APM Terminals now open for airplanes

A partnership between the local community and the terminal helped persuade Airbus to bring its new airplane factory to Mobile, Alabama, as its first-ever manufacturing facility in the United States.

European aircraft giant, Airbus, opened its first U.S.-based manufacturing site in Mobile, Alabama in September, just 5 km from APM Terminals Mobile.

European aircraft giant, Airbus, opened its first U.S.-based manufacturing site in Mobile, Alabama in September just 5 km from APM Terminals Mobile.

Airbus expects the USD 600 million Brookley ­Aeroplex site to be producing one Airbus passenger jet nearly every week by 2018 and APM Terminals will play a key role in achieving that. The new factory is bringing revenue and jobs to the region, while also showing the range of business possibilities APM Terminals has beyond its core of container handling.

“This is a huge win for Mobile and APM Terminals. It is the result of two years of hard work on the part of the city and county of Mobile, the Alabama State Port Authority, and APM Terminals. All to show Airbus the value of the supply chain package they could get here, i.e. an excellent logistics infrastructure, highly skilled labour and the support of the entire local shipping community,” says Brian Harold, Head of APM Terminals Mobile.

No ordinary cargo or operation

APM Terminals has invested USD 250 million in the Mobile, Alabama terminal both throughout construction of the facility and since its opening in 2008. It has been used to modernise equipment and expand the yard to accommodate the increased business from shipping lines serving Alabama’s growing industrial base, as well as, from larger vessels calling US Gulf ports, currently and following the opening of the expanded Panama Canal.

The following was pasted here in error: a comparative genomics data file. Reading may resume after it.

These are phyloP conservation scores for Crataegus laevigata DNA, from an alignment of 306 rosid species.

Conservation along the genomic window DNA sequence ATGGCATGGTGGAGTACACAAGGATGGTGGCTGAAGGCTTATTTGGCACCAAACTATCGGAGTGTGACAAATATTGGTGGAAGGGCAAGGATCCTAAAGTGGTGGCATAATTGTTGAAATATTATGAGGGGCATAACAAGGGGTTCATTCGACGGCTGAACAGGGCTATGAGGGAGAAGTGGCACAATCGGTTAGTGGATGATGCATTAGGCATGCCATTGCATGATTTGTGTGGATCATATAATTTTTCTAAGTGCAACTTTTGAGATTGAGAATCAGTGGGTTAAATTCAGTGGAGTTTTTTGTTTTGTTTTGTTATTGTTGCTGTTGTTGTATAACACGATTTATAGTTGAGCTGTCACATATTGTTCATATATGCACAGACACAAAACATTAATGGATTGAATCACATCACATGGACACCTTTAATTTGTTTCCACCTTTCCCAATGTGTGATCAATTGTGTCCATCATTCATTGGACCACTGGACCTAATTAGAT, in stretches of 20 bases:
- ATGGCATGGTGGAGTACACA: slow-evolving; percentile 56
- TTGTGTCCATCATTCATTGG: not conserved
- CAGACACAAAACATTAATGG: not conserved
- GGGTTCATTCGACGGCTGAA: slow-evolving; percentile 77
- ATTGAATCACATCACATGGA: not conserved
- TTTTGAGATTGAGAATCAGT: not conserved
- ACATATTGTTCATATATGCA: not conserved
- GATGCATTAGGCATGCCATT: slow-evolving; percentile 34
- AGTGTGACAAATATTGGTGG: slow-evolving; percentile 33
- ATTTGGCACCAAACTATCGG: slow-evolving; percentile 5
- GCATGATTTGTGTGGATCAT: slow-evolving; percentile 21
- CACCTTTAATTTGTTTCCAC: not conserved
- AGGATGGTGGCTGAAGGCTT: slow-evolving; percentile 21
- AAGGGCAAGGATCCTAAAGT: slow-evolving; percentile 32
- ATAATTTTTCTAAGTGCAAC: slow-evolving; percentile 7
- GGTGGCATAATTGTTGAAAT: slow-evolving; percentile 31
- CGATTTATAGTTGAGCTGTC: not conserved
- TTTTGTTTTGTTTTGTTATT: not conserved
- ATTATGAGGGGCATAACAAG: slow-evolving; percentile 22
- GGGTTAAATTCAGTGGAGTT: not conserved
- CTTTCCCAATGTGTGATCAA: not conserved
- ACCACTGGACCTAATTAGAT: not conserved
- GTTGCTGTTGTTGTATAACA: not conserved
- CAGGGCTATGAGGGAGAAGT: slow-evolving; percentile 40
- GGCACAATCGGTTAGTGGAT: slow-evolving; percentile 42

To handle Airbus’ airplanes the terminal has made several accommodations and requires continued capital investments. The giant pre-assembled sections of the A320 Family passenger plane – the wings, fuselage and tail fins – began arriving at the terminal in September inside break-bulk vessels.

To handle the delicate unloading of these heavy, expensive airplane sections, APM Terminals Mobile has fitted its post-Panamax cranes with head blocks capable of rotating 360 degrees. This allows the crane to lift and rotate longer objects – like the 31-metre long A320 fuselage – and carry them through the legs of the crane and on to a waiting truck. The gates of the terminal have also been rearranged, and widened, to accommodate the turning radius of the trucks carrying the pieces.
In addition, a dedicated 4,000-Square Metre storage area has been built for the plane parts with anchor points to fix them to the ground and avoid ­movement in the high winds that often come off the Gulf.

Pre-assembled sections

Airbus splits its aircraft manufacturing into production sites in several locations in Europe and final assembly in Europe, China and now the United States. The new facility in Mobile, Alabama will receive pre-assembled sections of the A320 Family passenger jets, primary for sale in North America.

“The Airbus U.S. Manufacturing Facility is an important step forward in Airbus’ strategy, and has strengthening our position as a leader and competitor in all of our key markets,” Airbus CEO Fabrice Brégier said in a September press statement.

“It enables us to grow our already significant presence in America – the largest single-aisle aircraft market in the world – and to be closer to our U.S. customers and key supplier partners.”

Brian Harold says the experience has proved to him that the opportunities for more non-traditional business like this are quite good.

“We’re continuing to work with the state and local government to get more business like this,” he says. “There are plenty of opportunities, not just for break-bulk and project cargo, but also in connection with the cargo in some of the containers such as machinery, palletised cargo and other standard packaged freight. We can handle and deliver such cargo at the terminal and save these customers money by removing a warehouse from their supply chain.”